Govt’s failure to impose fishing regulations hurts industry

A fisherman carries fish from the lake. Photo BY Rachel Mabala

What you need to know:

Their view. Experts have called for a public-private partnership to implement the regulations in order to save resources.

Delay by government to regulate the fish industry is not only threatening the country’s export revenues but also the livelihood of hundreds of people.
Already the increasing catching of immature fish has seen six factories close shop and the remaining 12 factories are operating under capacity, something players say is killing one of the country’s leading non-traditional export earners.
In an interview with Prosper magazine, the chairman Uganda Fish Processors and Exporters Association (Ufpea), Mr Phillip Borel, said: “We are losing a lot of fish revenue and close to 1. 5 million people whose lives entirely depend on fish are at risk”.
He said in the previous two budgets, government through Uganda Revenue Authority, has been collecting a tax levy imposed on those involved in the exportation of fish and the sole aim was to inject this money in regulating the industry.
According to the Minister of Finance, the tax levy on all fish exporters was to bring in over Shs3 billion (about $1.2 million).
Mr Borel says: “If government uses at least 70 per cent of the tax levy, it would be enough to regulate the industry. We don’t need 100 per cent of the levy as long as enforcement is done.”
“However, we have not seen the government act and many of our members are now operating below capacity, losing contracts because the raw material (fish) is being depleted by illegal fishermen,” Mr Borel lamented.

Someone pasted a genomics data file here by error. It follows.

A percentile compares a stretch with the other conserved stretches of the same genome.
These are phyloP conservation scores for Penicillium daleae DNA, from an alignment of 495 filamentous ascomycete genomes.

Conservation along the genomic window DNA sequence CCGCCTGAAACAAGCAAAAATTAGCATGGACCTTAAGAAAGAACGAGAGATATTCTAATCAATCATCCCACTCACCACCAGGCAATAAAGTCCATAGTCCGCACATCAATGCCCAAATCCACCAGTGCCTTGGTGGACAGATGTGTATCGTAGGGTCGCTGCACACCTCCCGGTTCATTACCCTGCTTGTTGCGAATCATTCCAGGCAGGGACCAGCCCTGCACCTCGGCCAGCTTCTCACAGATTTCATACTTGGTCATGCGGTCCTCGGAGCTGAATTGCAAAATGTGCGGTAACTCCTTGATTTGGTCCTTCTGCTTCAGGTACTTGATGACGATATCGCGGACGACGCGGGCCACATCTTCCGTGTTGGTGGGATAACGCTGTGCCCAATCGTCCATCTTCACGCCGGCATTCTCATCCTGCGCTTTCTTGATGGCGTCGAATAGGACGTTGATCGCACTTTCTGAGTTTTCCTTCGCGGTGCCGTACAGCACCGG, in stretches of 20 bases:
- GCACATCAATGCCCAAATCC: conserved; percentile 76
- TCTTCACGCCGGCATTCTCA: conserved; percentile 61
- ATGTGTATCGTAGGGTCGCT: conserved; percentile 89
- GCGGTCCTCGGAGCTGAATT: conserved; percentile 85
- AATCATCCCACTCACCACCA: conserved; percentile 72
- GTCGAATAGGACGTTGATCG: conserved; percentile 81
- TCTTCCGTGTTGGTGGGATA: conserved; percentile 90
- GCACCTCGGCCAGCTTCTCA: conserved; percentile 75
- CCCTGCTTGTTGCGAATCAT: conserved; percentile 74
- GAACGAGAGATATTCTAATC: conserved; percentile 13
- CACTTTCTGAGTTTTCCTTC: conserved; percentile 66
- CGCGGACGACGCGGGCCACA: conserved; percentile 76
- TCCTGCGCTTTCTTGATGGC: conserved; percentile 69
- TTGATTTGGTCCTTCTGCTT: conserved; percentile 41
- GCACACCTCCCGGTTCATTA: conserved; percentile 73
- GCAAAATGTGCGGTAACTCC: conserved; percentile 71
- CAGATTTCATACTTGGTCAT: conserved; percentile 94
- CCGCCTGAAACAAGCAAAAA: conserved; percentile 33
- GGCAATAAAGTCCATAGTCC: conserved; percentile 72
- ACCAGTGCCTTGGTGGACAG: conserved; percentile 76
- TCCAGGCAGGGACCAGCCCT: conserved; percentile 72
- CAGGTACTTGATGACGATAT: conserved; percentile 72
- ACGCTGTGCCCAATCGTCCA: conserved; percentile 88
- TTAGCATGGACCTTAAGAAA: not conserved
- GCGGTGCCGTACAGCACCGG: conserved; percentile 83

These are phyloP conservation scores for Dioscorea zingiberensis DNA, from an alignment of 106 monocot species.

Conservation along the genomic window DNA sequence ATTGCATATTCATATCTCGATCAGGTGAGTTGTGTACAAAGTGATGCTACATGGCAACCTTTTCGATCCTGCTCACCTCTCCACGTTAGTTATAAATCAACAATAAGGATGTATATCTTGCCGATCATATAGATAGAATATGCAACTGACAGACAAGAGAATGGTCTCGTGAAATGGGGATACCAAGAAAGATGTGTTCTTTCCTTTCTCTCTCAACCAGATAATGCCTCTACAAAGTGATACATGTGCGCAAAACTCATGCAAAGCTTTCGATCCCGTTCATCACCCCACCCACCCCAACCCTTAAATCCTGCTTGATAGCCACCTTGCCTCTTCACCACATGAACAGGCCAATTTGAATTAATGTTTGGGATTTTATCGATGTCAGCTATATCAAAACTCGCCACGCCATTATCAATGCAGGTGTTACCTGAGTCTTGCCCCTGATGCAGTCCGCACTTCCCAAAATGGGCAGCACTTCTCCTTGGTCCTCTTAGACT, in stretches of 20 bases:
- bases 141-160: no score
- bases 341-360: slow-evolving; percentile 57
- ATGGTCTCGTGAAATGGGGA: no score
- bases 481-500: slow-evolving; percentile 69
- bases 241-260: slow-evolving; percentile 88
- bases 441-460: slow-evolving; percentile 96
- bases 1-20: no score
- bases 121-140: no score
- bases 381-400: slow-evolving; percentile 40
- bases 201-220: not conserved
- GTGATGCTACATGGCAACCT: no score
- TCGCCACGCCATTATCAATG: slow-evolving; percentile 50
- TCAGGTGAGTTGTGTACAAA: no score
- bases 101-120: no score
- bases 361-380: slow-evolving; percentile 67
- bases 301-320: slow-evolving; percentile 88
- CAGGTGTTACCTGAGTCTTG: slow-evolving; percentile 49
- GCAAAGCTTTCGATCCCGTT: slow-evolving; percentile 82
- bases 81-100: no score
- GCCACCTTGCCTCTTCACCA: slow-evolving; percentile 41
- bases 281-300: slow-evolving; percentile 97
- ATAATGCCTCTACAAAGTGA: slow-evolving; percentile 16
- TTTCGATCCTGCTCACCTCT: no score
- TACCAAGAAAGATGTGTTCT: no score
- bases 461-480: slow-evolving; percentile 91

Some of the regulation measures which were supposed to be put in place was a police to patrol the water resources but according to players this is not yet operational, something which has seen illegal fishing activities increase.
Mr Borel said there was a plan to revive a task force which would be responsible for patrolling the porous border points to curb smuggling of immature fish but this is not being done.
It was because of illegal fishing the European Union slapped a ban on Uganda’s exports in the 1990s. After the ban was lifted, the country gradually regained its glory. However, pockets of illegal fishing have continued to taint the industry and this has seen the export figures go down.

Uganda’s fish exports to the world stood at $125.5 million (Shs326.2 billion) in 2013, indicating a 1.9 per cent growth from $123.4 million (Shs308 billion) earned in 2012. However, this was down from the country’s highest of $150 million (Shs364 billion) revenue earned in 2004.
In the same period, export volumes grew from 10,231 tonnes in 2012 to 18,802 tonnes in 2013.
The top three export destinations (Belgium, Hong Kong & Netherlands) have a combined export market share of 57.7 per cent.

New markets
The fastest growing markets for Uganda’s fish exports are: United Arab Emirates, with import growth at 130 per cent in values between 2012 and 2013, followed by Netherlands (26 per cent import growth) and Belgium at 2.6 per cent import growth in the same period.


18,802 tonnes
Export volumes of fish in 2013.

Revenue Uganda earned from fish exports in 2013.